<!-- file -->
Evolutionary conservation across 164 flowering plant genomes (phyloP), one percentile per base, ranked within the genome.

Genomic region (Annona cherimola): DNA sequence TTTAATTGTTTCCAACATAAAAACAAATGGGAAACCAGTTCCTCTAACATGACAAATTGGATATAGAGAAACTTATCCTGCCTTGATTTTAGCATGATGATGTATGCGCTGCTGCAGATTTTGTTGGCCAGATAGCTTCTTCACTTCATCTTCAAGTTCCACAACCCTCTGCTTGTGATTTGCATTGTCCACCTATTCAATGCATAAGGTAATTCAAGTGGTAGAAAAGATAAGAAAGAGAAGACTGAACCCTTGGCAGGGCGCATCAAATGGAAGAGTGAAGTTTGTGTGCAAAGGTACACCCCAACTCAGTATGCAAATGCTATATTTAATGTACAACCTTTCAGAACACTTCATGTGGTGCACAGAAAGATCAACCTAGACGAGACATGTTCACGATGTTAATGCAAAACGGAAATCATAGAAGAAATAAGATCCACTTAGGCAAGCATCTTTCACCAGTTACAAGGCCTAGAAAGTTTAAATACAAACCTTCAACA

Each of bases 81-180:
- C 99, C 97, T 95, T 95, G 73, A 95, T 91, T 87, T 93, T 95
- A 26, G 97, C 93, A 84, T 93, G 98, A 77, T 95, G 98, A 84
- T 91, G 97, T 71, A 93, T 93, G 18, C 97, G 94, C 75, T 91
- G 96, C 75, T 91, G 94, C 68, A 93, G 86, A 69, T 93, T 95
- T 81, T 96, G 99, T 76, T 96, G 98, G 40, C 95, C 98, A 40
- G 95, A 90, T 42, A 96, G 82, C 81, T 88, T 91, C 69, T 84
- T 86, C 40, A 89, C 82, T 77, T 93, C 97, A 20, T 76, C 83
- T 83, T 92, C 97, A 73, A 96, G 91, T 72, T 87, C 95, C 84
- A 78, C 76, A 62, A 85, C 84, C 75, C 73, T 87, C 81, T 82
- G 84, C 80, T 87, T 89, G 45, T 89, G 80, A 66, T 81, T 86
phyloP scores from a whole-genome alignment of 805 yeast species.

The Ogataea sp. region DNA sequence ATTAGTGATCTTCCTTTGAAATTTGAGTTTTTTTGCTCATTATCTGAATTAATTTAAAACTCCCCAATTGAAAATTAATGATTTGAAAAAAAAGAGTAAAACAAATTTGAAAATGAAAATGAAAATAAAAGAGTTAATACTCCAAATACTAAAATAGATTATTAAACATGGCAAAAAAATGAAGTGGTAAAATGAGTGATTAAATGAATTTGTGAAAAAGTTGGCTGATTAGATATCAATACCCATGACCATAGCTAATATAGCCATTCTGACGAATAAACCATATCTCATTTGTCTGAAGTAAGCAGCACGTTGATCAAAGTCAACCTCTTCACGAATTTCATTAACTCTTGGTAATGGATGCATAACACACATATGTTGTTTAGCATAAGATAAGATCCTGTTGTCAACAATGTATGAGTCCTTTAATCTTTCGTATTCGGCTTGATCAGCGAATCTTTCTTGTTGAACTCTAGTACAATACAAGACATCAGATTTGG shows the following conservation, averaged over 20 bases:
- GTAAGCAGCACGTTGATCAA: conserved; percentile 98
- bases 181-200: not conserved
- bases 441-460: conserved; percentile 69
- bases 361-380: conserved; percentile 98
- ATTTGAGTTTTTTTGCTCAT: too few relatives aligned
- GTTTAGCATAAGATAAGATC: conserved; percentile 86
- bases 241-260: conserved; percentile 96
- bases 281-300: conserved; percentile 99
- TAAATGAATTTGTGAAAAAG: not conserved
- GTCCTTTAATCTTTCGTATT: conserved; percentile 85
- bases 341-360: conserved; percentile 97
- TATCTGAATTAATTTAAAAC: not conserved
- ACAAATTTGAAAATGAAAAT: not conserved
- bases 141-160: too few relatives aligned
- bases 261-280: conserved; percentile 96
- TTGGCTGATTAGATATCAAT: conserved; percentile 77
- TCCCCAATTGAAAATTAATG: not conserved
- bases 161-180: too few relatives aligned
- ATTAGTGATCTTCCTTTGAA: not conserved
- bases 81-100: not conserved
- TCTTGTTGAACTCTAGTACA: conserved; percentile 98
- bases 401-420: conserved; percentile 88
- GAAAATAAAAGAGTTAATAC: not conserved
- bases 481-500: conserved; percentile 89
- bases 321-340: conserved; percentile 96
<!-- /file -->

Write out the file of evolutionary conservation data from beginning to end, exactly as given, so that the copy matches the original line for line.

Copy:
Evolutionary conservation across 164 flowering plant genomes (phyloP), one percentile per base, ranked within the genome.

Genomic region (Annona cherimola): DNA sequence TTTAATTGTTTCCAACATAAAAACAAATGGGAAACCAGTTCCTCTAACATGACAAATTGGATATAGAGAAACTTATCCTGCCTTGATTTTAGCATGATGATGTATGCGCTGCTGCAGATTTTGTTGGCCAGATAGCTTCTTCACTTCATCTTCAAGTTCCACAACCCTCTGCTTGTGATTTGCATTGTCCACCTATTCAATGCATAAGGTAATTCAAGTGGTAGAAAAGATAAGAAAGAGAAGACTGAACCCTTGGCAGGGCGCATCAAATGGAAGAGTGAAGTTTGTGTGCAAAGGTACACCCCAACTCAGTATGCAAATGCTATATTTAATGTACAACCTTTCAGAACACTTCATGTGGTGCACAGAAAGATCAACCTAGACGAGACATGTTCACGATGTTAATGCAAAACGGAAATCATAGAAGAAATAAGATCCACTTAGGCAAGCATCTTTCACCAGTTACAAGGCCTAGAAAGTTTAAATACAAACCTTCAACA

Each of bases 81-180:
- C 99, C 97, T 95, T 95, G 73, A 95, T 91, T 87, T 93, T 95
- A 26, G 97, C 93, A 84, T 93, G 98, A 77, T 95, G 98, A 84
- T 91, G 97, T 71, A 93, T 93, G 18, C 97, G 94, C 75, T 91
- G 96, C 75, T 91, G 94, C 68, A 93, G 86, A 69, T 93, T 95
- T 81, T 96, G 99, T 76, T 96, G 98, G 40, C 95, C 98, A 40
- G 95, A 90, T 42, A 96, G 82, C 81, T 88, T 91, C 69, T 84
- T 86, C 40, A 89, C 82, T 77, T 93, C 97, A 20, T 76, C 83
- T 83, T 92, C 97, A 73, A 96, G 91, T 72, T 87, C 95, C 84
- A 78, C 76, A 62, A 85, C 84, C 75, C 73, T 87, C 81, T 82
- G 84, C 80, T 87, T 89, G 45, T 89, G 80, A 66, T 81, T 86
phyloP scores from a whole-genome alignment of 805 yeast species.

The Ogataea sp. region DNA sequence ATTAGTGATCTTCCTTTGAAATTTGAGTTTTTTTGCTCATTATCTGAATTAATTTAAAACTCCCCAATTGAAAATTAATGATTTGAAAAAAAAGAGTAAAACAAATTTGAAAATGAAAATGAAAATAAAAGAGTTAATACTCCAAATACTAAAATAGATTATTAAACATGGCAAAAAAATGAAGTGGTAAAATGAGTGATTAAATGAATTTGTGAAAAAGTTGGCTGATTAGATATCAATACCCATGACCATAGCTAATATAGCCATTCTGACGAATAAACCATATCTCATTTGTCTGAAGTAAGCAGCACGTTGATCAAAGTCAACCTCTTCACGAATTTCATTAACTCTTGGTAATGGATGCATAACACACATATGTTGTTTAGCATAAGATAAGATCCTGTTGTCAACAATGTATGAGTCCTTTAATCTTTCGTATTCGGCTTGATCAGCGAATCTTTCTTGTTGAACTCTAGTACAATACAAGACATCAGATTTGG shows the following conservation, averaged over 20 bases:
- GTAAGCAGCACGTTGATCAA: conserved; percentile 98
- bases 181-200: not conserved
- bases 441-460: conserved; percentile 69
- bases 361-380: conserved; percentile 98
- ATTTGAGTTTTTTTGCTCAT: too few relatives aligned
- GTTTAGCATAAGATAAGATC: conserved; percentile 86
- bases 241-260: conserved; percentile 96
- bases 281-300: conserved; percentile 99
- TAAATGAATTTGTGAAAAAG: not conserved
- GTCCTTTAATCTTTCGTATT: conserved; percentile 85
- bases 341-360: conserved; percentile 97
- TATCTGAATTAATTTAAAAC: not conserved
- ACAAATTTGAAAATGAAAAT: not conserved
- bases 141-160: too few relatives aligned
- bases 261-280: conserved; percentile 96
- TTGGCTGATTAGATATCAAT: conserved; percentile 77
- TCCCCAATTGAAAATTAATG: not conserved
- bases 161-180: too few relatives aligned
- ATTAGTGATCTTCCTTTGAA: not conserved
- bases 81-100: not conserved
- TCTTGTTGAACTCTAGTACA: conserved; percentile 98
- bases 401-420: conserved; percentile 88
- GAAAATAAAAGAGTTAATAC: not conserved
- bases 481-500: conserved; percentile 89
- bases 321-340: conserved; percentile 96